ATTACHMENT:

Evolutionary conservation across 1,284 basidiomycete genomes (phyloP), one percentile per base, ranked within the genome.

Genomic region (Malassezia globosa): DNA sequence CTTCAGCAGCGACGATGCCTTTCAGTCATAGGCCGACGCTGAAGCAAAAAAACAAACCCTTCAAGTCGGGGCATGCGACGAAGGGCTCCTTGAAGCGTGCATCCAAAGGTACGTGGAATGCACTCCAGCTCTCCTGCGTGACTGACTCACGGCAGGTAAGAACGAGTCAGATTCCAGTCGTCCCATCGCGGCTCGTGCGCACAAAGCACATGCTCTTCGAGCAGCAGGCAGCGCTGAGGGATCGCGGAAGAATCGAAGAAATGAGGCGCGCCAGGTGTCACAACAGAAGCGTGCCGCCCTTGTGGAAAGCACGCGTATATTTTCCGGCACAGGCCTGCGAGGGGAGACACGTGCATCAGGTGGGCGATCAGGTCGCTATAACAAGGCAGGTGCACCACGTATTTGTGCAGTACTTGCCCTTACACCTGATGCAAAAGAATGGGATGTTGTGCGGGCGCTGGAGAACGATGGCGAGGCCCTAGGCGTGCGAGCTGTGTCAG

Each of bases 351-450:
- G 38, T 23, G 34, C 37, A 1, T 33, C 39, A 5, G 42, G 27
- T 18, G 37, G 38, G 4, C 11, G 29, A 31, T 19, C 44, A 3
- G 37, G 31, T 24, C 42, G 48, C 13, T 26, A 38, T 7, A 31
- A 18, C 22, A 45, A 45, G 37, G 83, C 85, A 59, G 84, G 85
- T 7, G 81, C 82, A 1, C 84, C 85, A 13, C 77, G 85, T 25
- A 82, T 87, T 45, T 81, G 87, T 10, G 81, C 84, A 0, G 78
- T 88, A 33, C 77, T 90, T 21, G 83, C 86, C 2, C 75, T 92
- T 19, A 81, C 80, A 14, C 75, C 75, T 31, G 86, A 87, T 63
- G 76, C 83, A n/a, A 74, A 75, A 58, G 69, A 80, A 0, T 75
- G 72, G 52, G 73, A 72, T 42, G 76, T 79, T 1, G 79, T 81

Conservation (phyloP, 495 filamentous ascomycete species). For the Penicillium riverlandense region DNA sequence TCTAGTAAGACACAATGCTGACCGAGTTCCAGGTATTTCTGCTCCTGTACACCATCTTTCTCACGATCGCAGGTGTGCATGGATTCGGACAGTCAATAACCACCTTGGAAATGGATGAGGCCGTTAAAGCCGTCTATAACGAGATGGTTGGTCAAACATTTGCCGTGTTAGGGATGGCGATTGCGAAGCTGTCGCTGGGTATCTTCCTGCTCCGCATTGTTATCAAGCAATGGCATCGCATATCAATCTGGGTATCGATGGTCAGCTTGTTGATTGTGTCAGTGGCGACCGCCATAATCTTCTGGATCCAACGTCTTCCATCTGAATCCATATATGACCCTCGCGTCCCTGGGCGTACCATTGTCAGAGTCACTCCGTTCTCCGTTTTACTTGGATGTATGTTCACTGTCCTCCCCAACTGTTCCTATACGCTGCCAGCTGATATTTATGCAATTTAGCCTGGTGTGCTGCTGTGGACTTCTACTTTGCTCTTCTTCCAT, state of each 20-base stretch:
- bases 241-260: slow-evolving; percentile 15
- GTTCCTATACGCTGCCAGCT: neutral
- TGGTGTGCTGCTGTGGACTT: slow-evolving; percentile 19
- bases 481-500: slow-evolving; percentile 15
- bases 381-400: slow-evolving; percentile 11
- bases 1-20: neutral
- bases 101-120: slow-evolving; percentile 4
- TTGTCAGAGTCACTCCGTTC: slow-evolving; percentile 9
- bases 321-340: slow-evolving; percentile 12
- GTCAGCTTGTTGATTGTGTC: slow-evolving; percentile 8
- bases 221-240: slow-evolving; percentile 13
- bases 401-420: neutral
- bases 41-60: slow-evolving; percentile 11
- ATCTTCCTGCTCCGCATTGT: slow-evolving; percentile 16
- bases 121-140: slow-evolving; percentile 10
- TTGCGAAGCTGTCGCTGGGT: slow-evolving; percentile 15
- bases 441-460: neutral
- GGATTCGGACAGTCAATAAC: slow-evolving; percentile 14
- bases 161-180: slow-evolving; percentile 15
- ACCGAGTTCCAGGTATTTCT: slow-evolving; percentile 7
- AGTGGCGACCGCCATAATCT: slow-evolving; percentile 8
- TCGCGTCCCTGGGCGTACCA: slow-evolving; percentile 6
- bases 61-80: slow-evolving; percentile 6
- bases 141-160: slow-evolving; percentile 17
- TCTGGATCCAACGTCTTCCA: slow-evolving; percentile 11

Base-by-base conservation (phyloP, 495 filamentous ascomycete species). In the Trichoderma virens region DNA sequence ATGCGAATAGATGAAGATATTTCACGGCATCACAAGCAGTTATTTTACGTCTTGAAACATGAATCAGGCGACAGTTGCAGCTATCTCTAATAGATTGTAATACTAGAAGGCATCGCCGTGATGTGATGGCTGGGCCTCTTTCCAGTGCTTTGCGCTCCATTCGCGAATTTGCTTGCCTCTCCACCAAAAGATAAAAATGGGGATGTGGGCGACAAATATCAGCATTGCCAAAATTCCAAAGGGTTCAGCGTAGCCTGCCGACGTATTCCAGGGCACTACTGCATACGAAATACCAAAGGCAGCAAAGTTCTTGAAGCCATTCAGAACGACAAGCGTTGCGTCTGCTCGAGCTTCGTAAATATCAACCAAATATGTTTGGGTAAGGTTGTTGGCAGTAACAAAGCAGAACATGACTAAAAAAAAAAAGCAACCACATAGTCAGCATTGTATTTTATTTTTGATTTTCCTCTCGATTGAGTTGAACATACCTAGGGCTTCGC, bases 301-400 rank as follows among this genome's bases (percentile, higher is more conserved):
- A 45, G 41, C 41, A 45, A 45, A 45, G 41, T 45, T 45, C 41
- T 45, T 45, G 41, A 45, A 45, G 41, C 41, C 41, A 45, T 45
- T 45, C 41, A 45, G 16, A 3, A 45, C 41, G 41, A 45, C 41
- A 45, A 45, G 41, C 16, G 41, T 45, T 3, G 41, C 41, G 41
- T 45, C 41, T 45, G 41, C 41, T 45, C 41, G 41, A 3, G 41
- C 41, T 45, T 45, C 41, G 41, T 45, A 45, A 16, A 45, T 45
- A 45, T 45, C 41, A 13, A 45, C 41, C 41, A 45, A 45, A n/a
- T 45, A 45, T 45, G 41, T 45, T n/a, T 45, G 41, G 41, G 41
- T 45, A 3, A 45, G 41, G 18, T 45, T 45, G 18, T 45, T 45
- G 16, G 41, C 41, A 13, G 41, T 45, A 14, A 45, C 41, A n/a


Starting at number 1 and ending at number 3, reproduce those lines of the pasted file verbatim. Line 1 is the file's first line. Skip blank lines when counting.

Evolutionary conservation across 1,284 basidiomycete genomes (phyloP), one percentile per base, ranked within the genome.

Genomic region (Malassezia globosa): DNA sequence CTTCAGCAGCGACGATGCCTTTCAGTCATAGGCCGACGCTGAAGCAAAAAAACAAACCCTTCAAGTCGGGGCATGCGACGAAGGGCTCCTTGAAGCGTGCATCCAAAGGTACGTGGAATGCACTCCAGCTCTCCTGCGTGACTGACTCACGGCAGGTAAGAACGAGTCAGATTCCAGTCGTCCCATCGCGGCTCGTGCGCACAAAGCACATGCTCTTCGAGCAGCAGGCAGCGCTGAGGGATCGCGGAAGAATCGAAGAAATGAGGCGCGCCAGGTGTCACAACAGAAGCGTGCCGCCCTTGTGGAAAGCACGCGTATATTTTCCGGCACAGGCCTGCGAGGGGAGACACGTGCATCAGGTGGGCGATCAGGTCGCTATAACAAGGCAGGTGCACCACGTATTTGTGCAGTACTTGCCCTTACACCTGATGCAAAAGAATGGGATGTTGTGCGGGCGCTGGAGAACGATGGCGAGGCCCTAGGCGTGCGAGCTGTGTCAG

Each of bases 351-450: